AUSTIN (CBS Houston/AP) — Texas Attorney General Greg Abbott says up to 1,000 National Guard troops will be deployed to the U.S.-Mexico border to stop the immigrants who are crossing the border illegally for criminal purposes.
“The purpose of adding more resources on the ground is not to address the women and children, it’s to address the growing reality that a lot of people coming across the border are here for criminal purposes,” Abbott, the GOP gubernatorial hopeful, told Fox News on Monday. “They’re killing, they’re raping, they’re robbing, they’re doing all kinds of harsh criminal activity.”
Abbott said that women and children have been sexually assaulted by people who have come across the border.
“In addition to the tens of thousands of children and women who are coming across the border, we are seeing very dangerous cartel members, MS-13 gang members, some of the worst of the worst,” Abbott explained to Fox News.
Gov. Rick Perry announced Monday that he will be deploying National Guard troops to the border over the next month to combat what he said Monday were criminals exploiting a surge of children pouring into the U.S. illegally.
Perry, a vocal critic of the White House’s response to the border crisis who is himself mulling a second presidential run, said the state has a responsibility to act after “lip service and empty promises” from Washington.
“I will not stand idly by while our citizens are under assault and little children from Central America are detained in squalor,” the governor said.
Abbott stated that the National Guard will be acting as a “force multiplier” at the border.
“We’ve seen time and again … that when we have more boots on the ground at the border it reduces the cross-border traffic,” Abbott told Fox News, adding that he is working on the legalities of whether the troops will be allowed to make arrests.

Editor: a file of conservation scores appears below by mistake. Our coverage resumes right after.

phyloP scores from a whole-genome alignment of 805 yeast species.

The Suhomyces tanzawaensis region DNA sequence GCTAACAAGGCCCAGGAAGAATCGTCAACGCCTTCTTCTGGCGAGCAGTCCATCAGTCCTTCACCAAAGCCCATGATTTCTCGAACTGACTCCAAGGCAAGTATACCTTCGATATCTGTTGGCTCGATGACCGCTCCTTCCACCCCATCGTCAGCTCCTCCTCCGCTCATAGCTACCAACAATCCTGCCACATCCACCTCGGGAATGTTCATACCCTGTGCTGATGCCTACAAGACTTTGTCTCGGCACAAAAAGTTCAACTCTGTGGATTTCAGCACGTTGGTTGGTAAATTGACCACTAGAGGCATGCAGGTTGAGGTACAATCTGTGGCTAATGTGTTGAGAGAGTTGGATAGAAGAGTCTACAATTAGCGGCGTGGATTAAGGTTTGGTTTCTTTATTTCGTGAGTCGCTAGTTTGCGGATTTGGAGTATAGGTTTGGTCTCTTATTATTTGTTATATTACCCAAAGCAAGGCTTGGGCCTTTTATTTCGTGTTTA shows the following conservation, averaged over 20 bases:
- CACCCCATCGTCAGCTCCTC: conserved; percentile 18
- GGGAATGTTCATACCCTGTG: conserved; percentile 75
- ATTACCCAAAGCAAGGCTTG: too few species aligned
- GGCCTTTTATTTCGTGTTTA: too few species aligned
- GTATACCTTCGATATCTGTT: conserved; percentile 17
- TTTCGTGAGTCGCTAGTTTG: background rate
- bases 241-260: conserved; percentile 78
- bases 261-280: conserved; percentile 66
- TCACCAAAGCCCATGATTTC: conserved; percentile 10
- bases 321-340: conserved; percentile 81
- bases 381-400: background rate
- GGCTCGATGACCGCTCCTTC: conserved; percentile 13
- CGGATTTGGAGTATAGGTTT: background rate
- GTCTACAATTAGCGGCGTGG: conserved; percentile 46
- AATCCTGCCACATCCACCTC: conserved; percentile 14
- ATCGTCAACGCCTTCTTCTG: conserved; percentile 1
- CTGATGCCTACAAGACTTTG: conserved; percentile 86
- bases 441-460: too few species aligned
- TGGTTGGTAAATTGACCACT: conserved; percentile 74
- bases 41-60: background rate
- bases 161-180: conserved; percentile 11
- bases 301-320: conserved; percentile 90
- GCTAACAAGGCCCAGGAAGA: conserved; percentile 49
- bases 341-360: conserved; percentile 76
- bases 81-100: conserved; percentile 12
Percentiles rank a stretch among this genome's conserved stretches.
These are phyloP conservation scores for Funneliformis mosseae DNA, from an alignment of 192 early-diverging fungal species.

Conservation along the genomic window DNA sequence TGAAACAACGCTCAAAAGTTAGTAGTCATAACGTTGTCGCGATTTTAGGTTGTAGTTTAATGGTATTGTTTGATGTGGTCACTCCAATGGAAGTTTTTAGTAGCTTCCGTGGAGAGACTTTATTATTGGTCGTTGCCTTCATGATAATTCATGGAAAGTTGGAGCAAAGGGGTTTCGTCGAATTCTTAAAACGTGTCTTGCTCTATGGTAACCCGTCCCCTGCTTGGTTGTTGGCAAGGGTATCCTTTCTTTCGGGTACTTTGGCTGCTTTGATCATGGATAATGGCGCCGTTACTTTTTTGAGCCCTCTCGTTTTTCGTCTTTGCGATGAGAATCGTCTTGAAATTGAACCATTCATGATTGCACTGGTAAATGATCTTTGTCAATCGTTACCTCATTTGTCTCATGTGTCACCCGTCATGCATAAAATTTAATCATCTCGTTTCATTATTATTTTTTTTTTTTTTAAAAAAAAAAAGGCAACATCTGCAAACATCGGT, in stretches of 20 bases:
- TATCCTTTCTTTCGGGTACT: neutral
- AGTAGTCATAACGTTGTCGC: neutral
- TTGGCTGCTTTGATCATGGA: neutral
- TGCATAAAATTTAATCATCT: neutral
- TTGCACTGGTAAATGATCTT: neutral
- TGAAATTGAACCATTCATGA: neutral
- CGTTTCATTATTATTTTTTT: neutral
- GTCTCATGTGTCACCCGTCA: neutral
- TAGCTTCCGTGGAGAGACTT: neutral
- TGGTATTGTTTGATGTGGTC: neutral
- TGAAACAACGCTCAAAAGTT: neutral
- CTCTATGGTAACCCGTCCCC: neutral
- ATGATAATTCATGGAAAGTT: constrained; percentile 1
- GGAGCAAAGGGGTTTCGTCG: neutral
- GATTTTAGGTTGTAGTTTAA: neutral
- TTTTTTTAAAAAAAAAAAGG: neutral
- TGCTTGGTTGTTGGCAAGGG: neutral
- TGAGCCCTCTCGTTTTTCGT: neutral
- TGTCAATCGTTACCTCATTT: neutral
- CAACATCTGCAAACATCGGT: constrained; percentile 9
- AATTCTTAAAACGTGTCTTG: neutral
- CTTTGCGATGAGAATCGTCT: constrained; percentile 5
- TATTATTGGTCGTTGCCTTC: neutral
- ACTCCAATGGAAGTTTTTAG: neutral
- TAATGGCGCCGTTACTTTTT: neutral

Abbott also said that the federal government has turned its back on Texas.
“I think the federal goverment has turned its back on the state of Texas. This is not a Texas issue, this is a United States of America issue,” he told Fox News. “Look at all of the different states in this country that are reacting to the situation and the president has turned his back.”
White House spokesman Josh Earnest said Monday that Perry wanted to “make a symbolic statement to the people of Central America that the border is closed.”
“He thinks that the best way to do that is to send 1,000 National Guard troops to the border,” Earnest said. “It seems to me that a much more powerful symbol would be the bipartisan passage of legislation that would actually make a historic investment in border security and send an additional 20,000 personnel to the border.”
That refers to the U.S. Senate’s passage of comprehensive immigration reform that stalled in the House. Earnest also said the White House hasn’t received the kind of “formal communication” from Perry’s office that usually accompanies such deployments.
The Texas Democratic Party accused Perry, who spent part of the weekend in Iowa, of “continuing his routine of photo-op politics to further his presidential aspirations” rather than seeking long-term border solutions.
Eduardo Campirano, chairman of the Rio South Texas Economic Council said “adding a military presence to our communities will only create an inaccurate image that our safe and viable border region in the Rio Grande Valley is dangerous.”
President George W. Bush sent 6,000 National Guard troops to the border in 2006, and Obama eventually extended that deployment while ordering a second wave to Texas, California, Arizona and New Mexico in 2010.
On previous border deployments, National Guard soldiers have served in support roles — administrative, intelligence gathering. Some troops already participate in counter-drug operations on the border, though they don’t have arrest powers.
Perry had announced last month that Texas would give $1.3 million per week to the Department of Public Safety to assist in border security through at least the end of the year. He said the state has already spent $500 million on border security but “as all of the Texans who have fallen victim to the crime at the hands of these criminal aliens will attest to, the price of inaction is too high for Texans to pay.”
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